[ Scalia ]
|Syllabus ||Dissent |
[ Thomas ]
[ Ginsburg ]
LLOYD HENDERSON, PETITIONER v. UNITED
on writ of certiorari to the united states court of appeals for the fifth circuit
As a sovereign, the United States "is immune from suit save as it consents to be sued." United States v. Sherwood, 312 U.S. 584, 586 (1941). "A necessary corollary of this rule is that when Congress attaches conditions to legislation waiving the sovereign immunity of the United States, those conditions must be strictly observed, and exceptions thereto are not to be lightly implied." Block v. North Dakota ex rel. Board of Univ. and School Lands, 461 U.S. 273, 287 (1983). See also Lehman v. Nakshian, 453 U.S. 156, 160-161 (1981) ("Like a waiver of sovereign immunity itself, which must be `unequivocally expressed,' `this Court has long decided that limitations and conditions upon which the Government consents to be sued must be strictly observed and exceptions thereto are not to be implied' " (citations omitted)). The fact that the condition involves a matter of procedure does not affect the analysis, for "in many cases this Court has read procedural rules embodied in statutes waiving immunity strictly, with an eye to effectuating a restrictive legislative purpose when Congress relinquishes sovereign immunity." Honda v. Clark, 386 U.S. 484, 501 (1967).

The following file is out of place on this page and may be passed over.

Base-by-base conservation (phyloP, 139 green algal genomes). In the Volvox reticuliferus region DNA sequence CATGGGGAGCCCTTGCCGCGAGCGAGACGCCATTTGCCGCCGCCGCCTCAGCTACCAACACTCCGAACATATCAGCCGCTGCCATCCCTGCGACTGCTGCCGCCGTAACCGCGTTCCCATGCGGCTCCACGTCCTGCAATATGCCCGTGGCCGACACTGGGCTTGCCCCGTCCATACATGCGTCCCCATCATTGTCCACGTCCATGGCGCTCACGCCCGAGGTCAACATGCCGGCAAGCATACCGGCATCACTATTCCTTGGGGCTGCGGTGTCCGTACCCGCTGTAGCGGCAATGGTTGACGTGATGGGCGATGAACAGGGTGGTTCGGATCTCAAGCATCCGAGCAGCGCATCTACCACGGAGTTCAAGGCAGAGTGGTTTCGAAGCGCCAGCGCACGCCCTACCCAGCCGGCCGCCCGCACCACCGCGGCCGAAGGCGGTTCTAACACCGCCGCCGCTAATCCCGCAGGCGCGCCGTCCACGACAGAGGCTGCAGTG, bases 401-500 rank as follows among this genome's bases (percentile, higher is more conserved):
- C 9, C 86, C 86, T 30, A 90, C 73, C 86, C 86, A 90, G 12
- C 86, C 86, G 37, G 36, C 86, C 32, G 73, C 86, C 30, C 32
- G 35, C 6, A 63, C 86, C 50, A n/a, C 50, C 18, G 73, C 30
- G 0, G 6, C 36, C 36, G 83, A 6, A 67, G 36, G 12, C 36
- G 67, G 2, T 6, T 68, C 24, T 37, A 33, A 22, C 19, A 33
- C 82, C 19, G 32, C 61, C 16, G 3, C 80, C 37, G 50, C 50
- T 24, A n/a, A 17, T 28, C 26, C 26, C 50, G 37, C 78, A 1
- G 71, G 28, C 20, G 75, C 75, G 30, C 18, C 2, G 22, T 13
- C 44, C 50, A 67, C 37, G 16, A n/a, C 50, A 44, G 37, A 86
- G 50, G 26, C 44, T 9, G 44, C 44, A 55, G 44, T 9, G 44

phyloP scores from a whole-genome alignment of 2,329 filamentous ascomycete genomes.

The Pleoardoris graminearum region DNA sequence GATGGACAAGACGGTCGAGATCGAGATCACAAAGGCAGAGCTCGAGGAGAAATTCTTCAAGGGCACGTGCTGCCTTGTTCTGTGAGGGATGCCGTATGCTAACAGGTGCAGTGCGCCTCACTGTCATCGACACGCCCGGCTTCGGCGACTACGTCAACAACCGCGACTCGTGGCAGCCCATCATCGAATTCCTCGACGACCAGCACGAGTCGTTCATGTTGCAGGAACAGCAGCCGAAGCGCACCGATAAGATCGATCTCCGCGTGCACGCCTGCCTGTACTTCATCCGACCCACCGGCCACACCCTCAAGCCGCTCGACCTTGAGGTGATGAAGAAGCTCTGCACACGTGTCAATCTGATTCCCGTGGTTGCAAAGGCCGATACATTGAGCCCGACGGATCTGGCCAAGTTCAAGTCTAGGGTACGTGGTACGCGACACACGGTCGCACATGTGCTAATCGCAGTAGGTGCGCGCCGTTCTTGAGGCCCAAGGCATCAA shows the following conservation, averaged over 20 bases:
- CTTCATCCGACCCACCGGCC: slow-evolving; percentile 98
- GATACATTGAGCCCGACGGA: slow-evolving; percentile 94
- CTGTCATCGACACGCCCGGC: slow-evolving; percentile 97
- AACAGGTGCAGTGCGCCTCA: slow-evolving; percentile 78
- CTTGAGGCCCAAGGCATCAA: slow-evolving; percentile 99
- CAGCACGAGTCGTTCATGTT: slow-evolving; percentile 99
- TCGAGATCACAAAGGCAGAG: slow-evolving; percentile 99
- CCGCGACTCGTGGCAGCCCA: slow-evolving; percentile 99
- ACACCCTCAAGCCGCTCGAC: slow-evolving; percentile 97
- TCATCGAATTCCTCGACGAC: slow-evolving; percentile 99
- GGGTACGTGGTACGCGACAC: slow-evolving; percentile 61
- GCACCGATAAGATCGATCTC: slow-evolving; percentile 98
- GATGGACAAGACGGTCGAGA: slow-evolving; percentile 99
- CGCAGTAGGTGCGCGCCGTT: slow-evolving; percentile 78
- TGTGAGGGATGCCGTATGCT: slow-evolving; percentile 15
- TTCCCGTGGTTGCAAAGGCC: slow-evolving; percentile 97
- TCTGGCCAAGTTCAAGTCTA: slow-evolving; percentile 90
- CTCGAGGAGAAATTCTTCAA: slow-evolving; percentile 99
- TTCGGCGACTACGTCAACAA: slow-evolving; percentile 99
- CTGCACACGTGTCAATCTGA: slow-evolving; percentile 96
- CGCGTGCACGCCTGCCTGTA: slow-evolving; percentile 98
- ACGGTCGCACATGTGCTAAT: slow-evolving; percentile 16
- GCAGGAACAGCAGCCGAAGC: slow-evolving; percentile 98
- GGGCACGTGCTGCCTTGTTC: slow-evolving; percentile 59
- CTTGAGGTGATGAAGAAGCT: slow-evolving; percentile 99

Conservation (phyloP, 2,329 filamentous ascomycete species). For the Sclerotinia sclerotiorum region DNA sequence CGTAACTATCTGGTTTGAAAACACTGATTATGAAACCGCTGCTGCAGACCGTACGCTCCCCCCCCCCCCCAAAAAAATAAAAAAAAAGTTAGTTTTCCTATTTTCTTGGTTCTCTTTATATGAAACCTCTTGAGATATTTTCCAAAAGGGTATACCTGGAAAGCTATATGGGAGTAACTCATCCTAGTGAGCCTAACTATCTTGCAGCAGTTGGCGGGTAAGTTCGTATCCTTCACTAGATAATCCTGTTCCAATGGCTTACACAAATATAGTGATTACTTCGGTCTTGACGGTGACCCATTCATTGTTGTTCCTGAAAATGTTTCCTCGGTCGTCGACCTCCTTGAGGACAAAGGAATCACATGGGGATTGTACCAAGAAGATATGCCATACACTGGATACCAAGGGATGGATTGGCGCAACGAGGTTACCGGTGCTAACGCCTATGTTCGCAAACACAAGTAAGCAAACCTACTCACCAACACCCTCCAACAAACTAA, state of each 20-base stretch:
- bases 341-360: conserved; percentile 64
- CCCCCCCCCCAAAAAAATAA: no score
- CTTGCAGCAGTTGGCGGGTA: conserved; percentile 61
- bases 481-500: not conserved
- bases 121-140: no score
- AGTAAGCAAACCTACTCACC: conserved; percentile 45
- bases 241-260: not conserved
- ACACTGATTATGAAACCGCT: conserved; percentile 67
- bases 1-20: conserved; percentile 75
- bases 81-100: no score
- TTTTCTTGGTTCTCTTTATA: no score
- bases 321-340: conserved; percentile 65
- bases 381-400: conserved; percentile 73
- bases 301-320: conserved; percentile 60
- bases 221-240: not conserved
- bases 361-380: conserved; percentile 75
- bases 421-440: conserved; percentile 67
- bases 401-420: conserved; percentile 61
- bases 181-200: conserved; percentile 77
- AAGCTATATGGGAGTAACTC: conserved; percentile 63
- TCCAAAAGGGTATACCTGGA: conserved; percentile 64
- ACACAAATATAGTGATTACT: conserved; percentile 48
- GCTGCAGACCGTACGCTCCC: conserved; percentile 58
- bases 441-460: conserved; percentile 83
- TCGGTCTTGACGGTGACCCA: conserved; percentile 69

As always, the starting point in interpreting the extent of a waiver of sovereign immunity is the text of the statute. Section 2 of the Act contains the actual waiver. It provides that "[i]n cases where if [a] vessel [of the United States] were privately owned or operated, or if . . . cargo [of the United States] were privately owned or possessed, or if a private person or property were involved, a proceeding in admiralty could be maintained, any appropriate nonjury proceeding in personam may be brought against the United States." 46 U. S. C. App. §742. Section 2 also contains the service provision at issue in this case, which states that a plaintiff suing the United States in admiralty "shall forthwith serve a copy of his libel on the United States attorney for such district and mail a copy thereof by registered mail to the Attorney General of the United States, and shall file a sworn return of such service and mailing. Such service and mailing shall constitute valid service on the United States." Ibid. Section 3 of the Act, aptly titled "Procedure in cases of libel in personam," provides that suits under the SAA "shall proceed and shall be heard and determined according to the principles of law and to the rules of practice obtaining